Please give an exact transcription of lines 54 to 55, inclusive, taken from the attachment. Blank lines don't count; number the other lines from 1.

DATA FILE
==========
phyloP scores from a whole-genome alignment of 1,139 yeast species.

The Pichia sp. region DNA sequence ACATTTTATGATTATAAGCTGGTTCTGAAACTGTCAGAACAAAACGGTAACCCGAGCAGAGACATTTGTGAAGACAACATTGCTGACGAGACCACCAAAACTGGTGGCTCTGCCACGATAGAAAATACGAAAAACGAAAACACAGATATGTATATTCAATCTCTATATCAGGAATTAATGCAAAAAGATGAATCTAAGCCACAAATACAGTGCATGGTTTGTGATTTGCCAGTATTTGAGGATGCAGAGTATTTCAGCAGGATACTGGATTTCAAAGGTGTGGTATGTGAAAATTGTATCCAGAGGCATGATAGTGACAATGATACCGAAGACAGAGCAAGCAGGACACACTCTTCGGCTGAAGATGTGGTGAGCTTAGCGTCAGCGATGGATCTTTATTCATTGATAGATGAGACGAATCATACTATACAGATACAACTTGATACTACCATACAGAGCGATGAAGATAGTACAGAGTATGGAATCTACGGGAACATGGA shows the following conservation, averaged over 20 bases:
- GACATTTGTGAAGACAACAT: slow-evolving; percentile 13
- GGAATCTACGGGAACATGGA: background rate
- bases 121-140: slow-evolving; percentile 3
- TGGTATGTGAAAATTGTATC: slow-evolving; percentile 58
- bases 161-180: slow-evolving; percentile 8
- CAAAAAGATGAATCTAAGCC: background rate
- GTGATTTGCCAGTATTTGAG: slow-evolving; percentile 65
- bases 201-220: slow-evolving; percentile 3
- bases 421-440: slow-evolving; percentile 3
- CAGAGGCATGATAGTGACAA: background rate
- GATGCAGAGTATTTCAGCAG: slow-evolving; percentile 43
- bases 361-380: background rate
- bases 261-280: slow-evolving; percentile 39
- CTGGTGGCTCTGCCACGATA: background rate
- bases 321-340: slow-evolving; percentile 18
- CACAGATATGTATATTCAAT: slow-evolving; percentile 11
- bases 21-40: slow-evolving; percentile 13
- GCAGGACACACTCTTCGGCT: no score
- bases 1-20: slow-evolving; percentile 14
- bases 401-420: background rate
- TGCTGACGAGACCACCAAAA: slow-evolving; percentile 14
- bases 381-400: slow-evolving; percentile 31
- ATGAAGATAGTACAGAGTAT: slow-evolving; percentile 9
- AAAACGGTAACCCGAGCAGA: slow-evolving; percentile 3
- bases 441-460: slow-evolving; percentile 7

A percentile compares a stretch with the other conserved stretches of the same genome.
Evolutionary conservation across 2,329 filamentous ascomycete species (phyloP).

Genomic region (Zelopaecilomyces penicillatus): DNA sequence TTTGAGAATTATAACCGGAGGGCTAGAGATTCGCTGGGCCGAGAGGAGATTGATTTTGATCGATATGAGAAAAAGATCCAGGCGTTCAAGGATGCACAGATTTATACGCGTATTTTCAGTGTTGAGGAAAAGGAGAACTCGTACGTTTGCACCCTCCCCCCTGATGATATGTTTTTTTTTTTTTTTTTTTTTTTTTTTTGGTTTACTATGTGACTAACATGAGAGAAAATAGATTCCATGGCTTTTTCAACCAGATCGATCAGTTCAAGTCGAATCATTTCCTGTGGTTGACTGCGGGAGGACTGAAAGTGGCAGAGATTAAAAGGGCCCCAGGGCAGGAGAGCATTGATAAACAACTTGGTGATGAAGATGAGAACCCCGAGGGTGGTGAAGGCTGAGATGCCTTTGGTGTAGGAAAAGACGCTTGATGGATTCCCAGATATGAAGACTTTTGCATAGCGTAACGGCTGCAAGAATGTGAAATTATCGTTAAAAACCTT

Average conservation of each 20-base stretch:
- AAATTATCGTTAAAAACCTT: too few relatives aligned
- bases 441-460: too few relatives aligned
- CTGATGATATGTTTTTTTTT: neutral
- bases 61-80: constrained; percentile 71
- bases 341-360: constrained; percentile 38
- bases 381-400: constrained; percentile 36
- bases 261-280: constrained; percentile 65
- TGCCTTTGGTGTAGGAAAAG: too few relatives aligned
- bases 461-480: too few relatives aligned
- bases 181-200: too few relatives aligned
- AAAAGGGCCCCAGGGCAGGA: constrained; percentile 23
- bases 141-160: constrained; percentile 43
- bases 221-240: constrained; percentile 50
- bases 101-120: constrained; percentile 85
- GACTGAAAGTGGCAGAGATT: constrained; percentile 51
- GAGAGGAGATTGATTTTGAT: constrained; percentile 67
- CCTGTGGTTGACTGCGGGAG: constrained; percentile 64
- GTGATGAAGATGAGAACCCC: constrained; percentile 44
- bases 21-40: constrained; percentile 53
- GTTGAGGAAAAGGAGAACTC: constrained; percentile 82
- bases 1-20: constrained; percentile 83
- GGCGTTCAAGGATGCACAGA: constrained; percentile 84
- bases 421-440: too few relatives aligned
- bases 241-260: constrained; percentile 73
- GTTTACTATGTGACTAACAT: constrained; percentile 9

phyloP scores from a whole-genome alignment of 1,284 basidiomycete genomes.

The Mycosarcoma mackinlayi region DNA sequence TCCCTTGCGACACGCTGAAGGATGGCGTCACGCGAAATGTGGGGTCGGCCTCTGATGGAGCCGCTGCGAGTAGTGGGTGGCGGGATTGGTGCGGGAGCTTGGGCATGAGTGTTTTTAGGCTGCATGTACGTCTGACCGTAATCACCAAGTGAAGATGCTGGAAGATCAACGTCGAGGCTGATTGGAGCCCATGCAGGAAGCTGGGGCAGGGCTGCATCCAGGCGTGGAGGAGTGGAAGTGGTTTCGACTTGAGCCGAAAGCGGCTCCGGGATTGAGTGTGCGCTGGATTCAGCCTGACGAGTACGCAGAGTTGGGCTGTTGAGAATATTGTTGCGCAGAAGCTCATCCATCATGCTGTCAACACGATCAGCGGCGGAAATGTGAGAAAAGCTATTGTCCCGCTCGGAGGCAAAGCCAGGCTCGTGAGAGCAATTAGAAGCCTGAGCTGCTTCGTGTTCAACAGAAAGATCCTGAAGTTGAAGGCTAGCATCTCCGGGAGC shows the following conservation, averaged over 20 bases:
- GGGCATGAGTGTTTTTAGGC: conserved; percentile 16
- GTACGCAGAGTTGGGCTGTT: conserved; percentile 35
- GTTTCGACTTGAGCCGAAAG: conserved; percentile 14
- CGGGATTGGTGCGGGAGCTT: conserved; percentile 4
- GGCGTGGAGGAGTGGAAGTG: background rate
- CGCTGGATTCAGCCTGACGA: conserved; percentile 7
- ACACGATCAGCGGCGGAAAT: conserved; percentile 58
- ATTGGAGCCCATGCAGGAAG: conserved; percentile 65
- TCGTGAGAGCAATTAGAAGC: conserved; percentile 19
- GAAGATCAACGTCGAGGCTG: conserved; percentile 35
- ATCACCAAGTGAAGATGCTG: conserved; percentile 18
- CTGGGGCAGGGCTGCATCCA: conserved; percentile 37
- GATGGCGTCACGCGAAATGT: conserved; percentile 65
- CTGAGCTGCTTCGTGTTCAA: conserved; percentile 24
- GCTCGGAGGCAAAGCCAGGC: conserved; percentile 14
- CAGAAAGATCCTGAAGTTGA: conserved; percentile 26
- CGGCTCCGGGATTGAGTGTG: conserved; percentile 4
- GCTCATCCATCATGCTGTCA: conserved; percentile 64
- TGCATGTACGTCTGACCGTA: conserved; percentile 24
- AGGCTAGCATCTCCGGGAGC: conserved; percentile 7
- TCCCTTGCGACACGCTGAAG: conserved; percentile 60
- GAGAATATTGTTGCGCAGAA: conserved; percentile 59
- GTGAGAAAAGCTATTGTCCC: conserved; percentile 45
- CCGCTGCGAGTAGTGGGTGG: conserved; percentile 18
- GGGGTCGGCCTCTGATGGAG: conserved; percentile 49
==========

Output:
- bases 421-440: too few relatives aligned
- bases 241-260: constrained; percentile 73